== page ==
WhatsApp on Wednesday announced a change in its privacy settings. The Facebook-owned company is now allowing users to choose who can add them to groups. Earlier, users were added to groups without their consent. “WhatsApp groups continue to connect family, friends, co-workers, classmates and more. As people turn to groups for important conversations, users have asked for more control over their experience. Today, we're introducing a new privacy setting and invite system to help you decide who can add you to groups," WhatsApp said in a blog post.
The move assumes significance, especially ahead of elections in the country, as social media platforms are expected to play a major role in political campaigns to reach out to citizens in large numbers.
To enable the feature, users can go to ''settings'' option in WhatsApp app and select one of three options -- "nobody," "my contacts," or "everyone."
If they choose "nobody", users will have to approve joining every group to which they are invited.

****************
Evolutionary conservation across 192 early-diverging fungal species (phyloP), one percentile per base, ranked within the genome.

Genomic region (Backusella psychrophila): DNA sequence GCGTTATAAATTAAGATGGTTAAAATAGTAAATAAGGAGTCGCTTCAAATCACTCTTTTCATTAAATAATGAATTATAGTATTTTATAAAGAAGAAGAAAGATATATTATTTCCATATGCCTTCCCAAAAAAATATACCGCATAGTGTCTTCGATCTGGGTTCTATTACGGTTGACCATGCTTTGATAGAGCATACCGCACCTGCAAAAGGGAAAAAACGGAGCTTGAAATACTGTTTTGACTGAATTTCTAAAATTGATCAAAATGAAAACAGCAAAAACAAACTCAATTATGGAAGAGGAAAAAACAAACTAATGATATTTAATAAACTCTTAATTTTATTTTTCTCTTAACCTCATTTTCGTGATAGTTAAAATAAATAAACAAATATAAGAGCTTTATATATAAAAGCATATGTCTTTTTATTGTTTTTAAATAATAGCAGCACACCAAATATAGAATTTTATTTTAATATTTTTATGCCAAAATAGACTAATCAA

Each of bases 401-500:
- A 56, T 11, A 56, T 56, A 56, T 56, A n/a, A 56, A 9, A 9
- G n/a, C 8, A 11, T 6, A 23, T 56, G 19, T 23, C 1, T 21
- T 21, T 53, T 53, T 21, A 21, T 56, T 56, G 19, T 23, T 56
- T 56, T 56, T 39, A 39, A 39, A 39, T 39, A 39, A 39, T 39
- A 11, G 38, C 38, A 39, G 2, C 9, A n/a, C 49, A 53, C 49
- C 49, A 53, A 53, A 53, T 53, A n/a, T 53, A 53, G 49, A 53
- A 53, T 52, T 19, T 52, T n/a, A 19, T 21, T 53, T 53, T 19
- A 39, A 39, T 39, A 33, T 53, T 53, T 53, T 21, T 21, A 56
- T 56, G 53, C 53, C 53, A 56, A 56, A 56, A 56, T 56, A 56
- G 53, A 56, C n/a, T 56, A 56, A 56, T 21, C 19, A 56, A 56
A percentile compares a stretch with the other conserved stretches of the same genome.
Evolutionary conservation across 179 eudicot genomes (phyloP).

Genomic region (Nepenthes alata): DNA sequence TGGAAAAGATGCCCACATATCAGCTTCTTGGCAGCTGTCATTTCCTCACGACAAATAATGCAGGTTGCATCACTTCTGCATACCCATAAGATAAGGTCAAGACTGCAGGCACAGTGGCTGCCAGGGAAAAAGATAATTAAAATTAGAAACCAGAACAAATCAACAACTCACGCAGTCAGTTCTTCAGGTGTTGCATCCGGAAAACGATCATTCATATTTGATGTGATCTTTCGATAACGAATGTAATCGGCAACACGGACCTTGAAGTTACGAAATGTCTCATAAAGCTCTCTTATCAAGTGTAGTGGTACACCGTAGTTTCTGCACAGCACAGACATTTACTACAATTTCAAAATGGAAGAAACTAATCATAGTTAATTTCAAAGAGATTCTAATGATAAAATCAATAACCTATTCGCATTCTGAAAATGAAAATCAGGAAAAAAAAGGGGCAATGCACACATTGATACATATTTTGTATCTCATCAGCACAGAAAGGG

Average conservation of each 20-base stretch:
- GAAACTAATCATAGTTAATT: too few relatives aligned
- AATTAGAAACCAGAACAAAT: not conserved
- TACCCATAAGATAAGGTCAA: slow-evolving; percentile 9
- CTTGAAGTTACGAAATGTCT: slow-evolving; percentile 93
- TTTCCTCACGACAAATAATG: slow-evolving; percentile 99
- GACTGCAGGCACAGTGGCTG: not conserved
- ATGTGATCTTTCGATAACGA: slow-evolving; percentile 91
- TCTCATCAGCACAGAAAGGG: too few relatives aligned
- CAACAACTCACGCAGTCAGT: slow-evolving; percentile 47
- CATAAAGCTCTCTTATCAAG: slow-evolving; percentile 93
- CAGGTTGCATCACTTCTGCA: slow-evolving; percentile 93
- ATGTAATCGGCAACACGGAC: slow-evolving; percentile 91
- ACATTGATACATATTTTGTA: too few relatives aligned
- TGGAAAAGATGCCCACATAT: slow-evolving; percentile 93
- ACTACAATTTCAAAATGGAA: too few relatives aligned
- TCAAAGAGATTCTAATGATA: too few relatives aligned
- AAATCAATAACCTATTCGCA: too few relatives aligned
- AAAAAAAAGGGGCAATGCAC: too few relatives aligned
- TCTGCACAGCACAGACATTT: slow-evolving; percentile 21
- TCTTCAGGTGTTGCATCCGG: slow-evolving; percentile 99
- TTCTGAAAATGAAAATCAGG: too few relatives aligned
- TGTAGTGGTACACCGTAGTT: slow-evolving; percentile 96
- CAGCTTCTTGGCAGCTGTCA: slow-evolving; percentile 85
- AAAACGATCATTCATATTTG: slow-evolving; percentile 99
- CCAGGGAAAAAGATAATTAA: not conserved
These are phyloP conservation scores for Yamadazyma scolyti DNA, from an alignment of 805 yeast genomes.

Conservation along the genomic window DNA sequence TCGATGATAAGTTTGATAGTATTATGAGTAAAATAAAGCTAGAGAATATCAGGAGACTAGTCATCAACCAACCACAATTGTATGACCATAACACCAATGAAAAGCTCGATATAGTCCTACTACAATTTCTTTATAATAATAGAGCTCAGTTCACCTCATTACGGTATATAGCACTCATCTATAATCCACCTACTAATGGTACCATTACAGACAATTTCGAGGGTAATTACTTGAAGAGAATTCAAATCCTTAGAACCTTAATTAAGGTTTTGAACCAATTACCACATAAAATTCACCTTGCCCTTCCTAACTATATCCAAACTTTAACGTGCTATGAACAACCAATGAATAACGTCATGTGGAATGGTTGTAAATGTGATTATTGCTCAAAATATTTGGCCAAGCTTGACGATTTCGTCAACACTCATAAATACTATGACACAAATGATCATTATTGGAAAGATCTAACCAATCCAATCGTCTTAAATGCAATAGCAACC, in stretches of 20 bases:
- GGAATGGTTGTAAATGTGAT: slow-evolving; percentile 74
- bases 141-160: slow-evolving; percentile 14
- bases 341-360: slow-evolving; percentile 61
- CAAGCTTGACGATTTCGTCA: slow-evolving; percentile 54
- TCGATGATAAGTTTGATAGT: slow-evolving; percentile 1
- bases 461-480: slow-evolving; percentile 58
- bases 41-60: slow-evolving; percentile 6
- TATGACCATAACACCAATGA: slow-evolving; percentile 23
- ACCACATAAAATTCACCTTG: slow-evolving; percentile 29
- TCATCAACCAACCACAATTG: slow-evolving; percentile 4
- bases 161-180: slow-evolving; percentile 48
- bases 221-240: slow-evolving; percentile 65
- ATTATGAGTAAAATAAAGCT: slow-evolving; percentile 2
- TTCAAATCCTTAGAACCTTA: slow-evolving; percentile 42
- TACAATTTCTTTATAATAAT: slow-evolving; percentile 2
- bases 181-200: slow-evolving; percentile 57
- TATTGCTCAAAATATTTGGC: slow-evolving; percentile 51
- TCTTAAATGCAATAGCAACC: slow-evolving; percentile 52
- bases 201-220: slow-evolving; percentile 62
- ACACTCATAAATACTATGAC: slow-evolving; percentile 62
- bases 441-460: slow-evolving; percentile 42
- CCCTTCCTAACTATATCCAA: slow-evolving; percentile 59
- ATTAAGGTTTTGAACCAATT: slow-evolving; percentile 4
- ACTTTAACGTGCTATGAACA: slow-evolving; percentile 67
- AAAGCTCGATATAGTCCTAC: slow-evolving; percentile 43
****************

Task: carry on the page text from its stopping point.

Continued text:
Upon choosing "my contacts" option, users from the person's address book will be able to add them to groups.
In these cases, the person inviting you to a group will be prompted to send a private invite through an individual chat, giving the user choice of joining the group.
On Tuesday, WhatsApp unveiled its 'Checkpoint Tipline', where people can check the authenticity of information received as the messaging giant looks to crack down on fake news ahead of the general election in the country. "Launched by PROTO, an India-based media skilling startup, this tipline will help create a database of rumours to study misinformation during elections for Checkpoint - a research project commissioned and technically assisted by WhatsApp," the Facebook-owned company said in a statement.
It added that starting Tuesday, people in India can submit misinformation or rumours they receive to the Checkpoint Tipline on WhatsApp (+91-9643-000-888). Once a WhatsApp user shares a suspicious message with the tipline, PROTO's verification centre will seek to respond and inform the user if the claim made in message shared is verified or not.
"The response will indicate if information is classified as true, false, misleading, disputed or out of scope and include any other related information that is available," the statement said.